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Tom Clancy:  April 12, 1947 – October 1, 2013

By Shlomo Maital

            P612300 RED

Tom Clancy died on Oct. 1, age 66.  His first published novel was The Hunt for Red October, published in 1984, about a Russian submarine.   More than 100 million copies of his novels are in print, and 17 became NYT best-sellers.  

  We can learn much from Clancy’s life.  He was an insurance salesman in Baltimore, but had a lifetime fascination for the Navy and for military technology, from an early age.   He read books about ships and the Navy when he has a child. In his spare time he wrote “Hunt for Red October”. It had a great many details about Soviet submarines, weaponry, satellites and fighter planes; Navy Secretary Lehman asked Clancy, in 1986, “who the hell cleared it?”  The answer: Nobody. All the data came from technical manuals, interviews and published books.    A lot of great intelligence simply comes from gathering openly published material. 

    Clancy sent his manuscript to the Naval Institute Press in Annapolis, MD.  An editor, Deborah Grosvenor, was mesmerized by it, but had trouble persuading her boss to publish it.  She finally got Clancy to cut 100 pages and remove some technical descriptions.  The Press paid $5,000 for the book.  It became a smash best seller when President Ronald Reagan said it was “my kind of yarn” and mentioned that he couldn’t put it down. 

   We can learn an important lesson from Clancy and his life.  He was 36 when his first book was published.  That means he spent long years selling insurance, while pursuing his true passion in evenings and on weekends.  Clancy died relatively young – but he had 30 good years doing what he loved and doing it well.  We should all pursue our true passions, after finding out what it is, and at least try to make our living from it, even while earning a living from something else.  Rest in peace, Tom.  Thanks for all those great books – and the movies based on them.

 Meet Your Neighborhood Bee – Up Close!

By Shlomo Maital

         Bee closeup

 Ever wondered what a bee looks like, up close – really close?   New photos of insects using new technology, published in Bloomberg Businessdaily,  are highly revealing. The photographs are by  by Sam Droege/USGS Bee Inventory and Monitoring Lab.  The US government monitors bees because mysterious diseases have been depleting bee colonies in the US and abroad.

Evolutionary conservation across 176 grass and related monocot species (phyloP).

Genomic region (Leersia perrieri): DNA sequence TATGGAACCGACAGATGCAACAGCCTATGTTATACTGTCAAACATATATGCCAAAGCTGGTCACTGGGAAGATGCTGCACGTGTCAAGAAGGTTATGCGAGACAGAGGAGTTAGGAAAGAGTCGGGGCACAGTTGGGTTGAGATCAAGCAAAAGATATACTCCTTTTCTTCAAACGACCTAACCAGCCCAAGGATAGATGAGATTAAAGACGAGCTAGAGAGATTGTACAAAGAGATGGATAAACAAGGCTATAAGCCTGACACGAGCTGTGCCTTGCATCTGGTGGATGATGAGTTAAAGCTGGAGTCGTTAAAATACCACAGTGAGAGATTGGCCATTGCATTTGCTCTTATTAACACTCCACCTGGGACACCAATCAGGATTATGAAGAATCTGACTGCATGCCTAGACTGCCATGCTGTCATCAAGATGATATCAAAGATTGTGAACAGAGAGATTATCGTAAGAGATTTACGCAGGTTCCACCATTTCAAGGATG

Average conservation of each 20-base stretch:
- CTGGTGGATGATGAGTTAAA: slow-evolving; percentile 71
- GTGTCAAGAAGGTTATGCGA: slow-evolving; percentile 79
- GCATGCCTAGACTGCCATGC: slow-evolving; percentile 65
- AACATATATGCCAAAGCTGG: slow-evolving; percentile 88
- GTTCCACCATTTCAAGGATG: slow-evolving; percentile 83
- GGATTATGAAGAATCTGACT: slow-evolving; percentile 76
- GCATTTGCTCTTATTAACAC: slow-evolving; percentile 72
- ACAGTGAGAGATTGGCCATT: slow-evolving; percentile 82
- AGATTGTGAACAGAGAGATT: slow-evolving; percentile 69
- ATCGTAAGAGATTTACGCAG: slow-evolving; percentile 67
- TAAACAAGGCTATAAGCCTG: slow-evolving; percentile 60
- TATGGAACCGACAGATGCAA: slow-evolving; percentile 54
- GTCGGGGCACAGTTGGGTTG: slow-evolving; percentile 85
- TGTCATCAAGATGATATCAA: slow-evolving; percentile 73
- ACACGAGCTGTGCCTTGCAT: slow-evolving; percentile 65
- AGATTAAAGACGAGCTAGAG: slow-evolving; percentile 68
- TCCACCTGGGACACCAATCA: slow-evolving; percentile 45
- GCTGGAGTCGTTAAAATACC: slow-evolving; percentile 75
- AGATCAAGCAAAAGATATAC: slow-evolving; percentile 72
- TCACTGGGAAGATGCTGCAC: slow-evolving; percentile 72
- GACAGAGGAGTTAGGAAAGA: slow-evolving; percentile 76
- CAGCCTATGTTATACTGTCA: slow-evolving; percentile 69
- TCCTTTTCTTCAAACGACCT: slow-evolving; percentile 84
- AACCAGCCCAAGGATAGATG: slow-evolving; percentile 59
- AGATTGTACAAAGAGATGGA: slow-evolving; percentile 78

Bees are miraculous creatures (See Harun Yahya,  The Miracle of the Honeybee, available online at

   Here are a few amazing facts about bees:

* A beehive contains thousands of larvae, at many different stages. The worker bees will visit each larva 10,000 times!  In its first 6 days of live, each larva increases its weight by 1,500 times, feeding on royal jelly for the first three days. Royal jelly is an exceptional compound, comprised of  67% water, 12.5% crude protein, including small amounts of many different amino acids, and 11% simple sugars (monosaccharides), also including a relatively high amount (5%) of fatty acids. It also contains many trace minerals, some enzymes, antibacterial and antibiotic components, pantothenic acid (vitamin B5), vitamin B6 (pyridoxine) and trace amounts of vitamin C. 

 * Worker bees produce “propolis”, an anti-bacterial substance they produce by combining their saliva with sticky resin collected from trees, in the pods they use to gather pollen.  When there is ‘junk’ in the hive that is too heavy to be carried away, the workers cover it with propolis and seal it.  They basically mummify it. E.g., invading wasps.  Somehow the worker bees know that dead bodies in the hive will decay and cause disease, and through evolution have developed an effective method for preventing this.  Imagine if we humans were able to produce our own antibiotics – inside our own bodies.

* Guard bees release a strong odor, known as pheromones, when they sting an intruder.  This acts as an alarm or siren for the entire hive to mobilize and defend itself. 

* Bees protect their hives with their lives.  Their sting sacs are amazing weapons. The stinger detaches itself, with its poison, from the body of the guard bee, which quickly dies.  But the stinger continues to inject the poison into the intruder, even though detached from the bee’s body.  If you’ve ever been stung by a bee, you may have seen this in action. 

* When a hornet invades a Japanese bee hive, it is too large to be killed. So the bees envelop it in a ball of 500 bees, and with their wings rotating rapidly, generate immense heat – high enough to kill the hornet. 

    Bees have very very tiny brains.  How then do they do all these miraculous things, that seem to require very high intelligence?   Evolution.  The power of evolution through accidental mutations generated bees adapted to survive. 

    Some believe teaching evolution is anti-religion.  But the result of evolution, those amazing honeybees, are simply Divine in nature.  We humans have much to learn from them.   

Blog entries written by Prof. Shlomo Maital

Shlomo Maital
October 2013